Movie #20 - Epic Movie

There are many films that I have watched over the years that have been poorly done. Whether the film was poorly written, bad direction, or an overall rotten plot, there have been choices that I have made as a movie fan that have been questionable. Movies that I have regret seeing over the years mainly range in the made for television category, however, sometimes these disastrous gems make it on the big screen.

I give no excuses to any of the films that make this list. Money grabs for example - movies where the actors are playing the roles to get paid, are inexcusable reasons to make a lack luster film. Flopping blockbusters - big budget movies that are billed to be the next great action movie, are not to be outdone.
However, a film that is made, released, and is expectedly bad should never be made in the first place. This is the category in which Epic Movie ranks. Don't get me wrong, I like brainless humor and the gratuitous use of nudity or fart jokes, however, this movie is terrible from start to finish.
Before Epic Movie, the worst movie I had seen in recent years had to have been Wesley Snipes and Robert De Niro's The Fan. Lets just say, that was a "money grab" movie, but overall quite bad. Yet although The Fan was intended to be a noir thriller, Epic Movie just lost me from the beginning.
Spoof films are supposed to be funny. They are literally poking fun at the movies that are successful and are banking on the fact that the whole audience has seen the films and know all of the subtle nuances and inside jokes. Yet, this film is strictly geared to the 13 year old male audience - and yet, even that generation as a whole probably thinks this movie is bad.
I know that the annual Razzie Awards usually recognize films that are mainstream but are major stinkers or tremendous flops, however, the Razzie board should make an exception with this film.
The plot circles around The Chronicles of Narnia, Willy Wonka and the Chocolate Factory, Superman Returns, X-Men 3, Harry Potter 5, Da Vinci Code, and Pirates of the Caribbean - Dead Man's Chest. There was a great opportunity to achieve a number of spoofs sub plots with these major blockbusters, but none are comedic enough to evoke a personal response.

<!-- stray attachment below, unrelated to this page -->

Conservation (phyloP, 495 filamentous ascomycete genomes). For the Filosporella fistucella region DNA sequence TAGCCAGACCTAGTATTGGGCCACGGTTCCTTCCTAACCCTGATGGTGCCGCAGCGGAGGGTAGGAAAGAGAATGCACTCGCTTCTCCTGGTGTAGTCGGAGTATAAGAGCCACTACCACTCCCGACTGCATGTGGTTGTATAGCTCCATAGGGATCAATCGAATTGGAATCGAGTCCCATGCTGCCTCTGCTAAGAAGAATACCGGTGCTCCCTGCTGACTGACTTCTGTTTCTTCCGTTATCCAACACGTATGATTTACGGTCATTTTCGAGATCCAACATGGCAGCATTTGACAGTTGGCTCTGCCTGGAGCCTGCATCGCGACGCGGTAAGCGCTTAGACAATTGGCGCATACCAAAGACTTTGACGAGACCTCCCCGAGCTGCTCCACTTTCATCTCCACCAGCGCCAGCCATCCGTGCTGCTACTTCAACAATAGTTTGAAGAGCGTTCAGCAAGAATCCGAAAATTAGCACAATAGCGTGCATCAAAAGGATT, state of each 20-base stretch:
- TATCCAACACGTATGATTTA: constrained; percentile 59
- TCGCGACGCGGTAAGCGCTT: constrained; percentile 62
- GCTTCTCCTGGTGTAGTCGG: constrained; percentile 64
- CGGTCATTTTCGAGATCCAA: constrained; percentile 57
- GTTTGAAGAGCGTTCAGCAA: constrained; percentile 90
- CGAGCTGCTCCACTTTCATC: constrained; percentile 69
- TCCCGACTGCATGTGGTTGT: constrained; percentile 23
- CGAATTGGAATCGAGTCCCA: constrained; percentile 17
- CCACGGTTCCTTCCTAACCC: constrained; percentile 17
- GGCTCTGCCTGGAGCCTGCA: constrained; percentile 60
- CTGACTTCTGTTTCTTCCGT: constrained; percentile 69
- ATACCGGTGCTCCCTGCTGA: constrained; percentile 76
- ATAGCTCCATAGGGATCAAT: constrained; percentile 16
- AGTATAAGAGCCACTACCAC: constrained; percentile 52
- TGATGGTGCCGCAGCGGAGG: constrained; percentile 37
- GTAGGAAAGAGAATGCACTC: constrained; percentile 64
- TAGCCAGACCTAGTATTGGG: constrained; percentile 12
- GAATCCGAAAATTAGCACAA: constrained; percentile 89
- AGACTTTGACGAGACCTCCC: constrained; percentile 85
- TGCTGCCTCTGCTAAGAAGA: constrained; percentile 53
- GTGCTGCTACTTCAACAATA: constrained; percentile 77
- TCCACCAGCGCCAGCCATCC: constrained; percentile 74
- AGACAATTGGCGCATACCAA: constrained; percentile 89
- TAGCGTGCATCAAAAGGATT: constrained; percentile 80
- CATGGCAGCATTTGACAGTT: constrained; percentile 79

There is only one clever scene utilizing Fred Willard in which Willard is battling Silus from the Da Vinci Code. What makes this scene hilarious is that the stuntman is very muscular and quite Asian and the scenes are blatantly showing his face. I thought that was quite comical, but a far cry considering this movie is almost 2 hours long.
There are a number of key cameos - David Carradine, Carmen Electra, Crispin Glover, and Jennifer Coolidge while the main headline actor is Kal Penn. Let's just say that Penn has stamped any hope of him ever being taken seriously in acting. He's tried with recent attempts on television appearances on Law & Order SVU, House, and 24. Penn even had a role as a thug in Superman Returns in which he has no speaking lines. Yet, Penn is greatly known from his role in Van Wilder and Harold & Kumar Go to White Castle and with more roles like Edward in Epic Movie, he deserves all the White Castle burgers in the world.
Reference: I originally published this article on Helium.com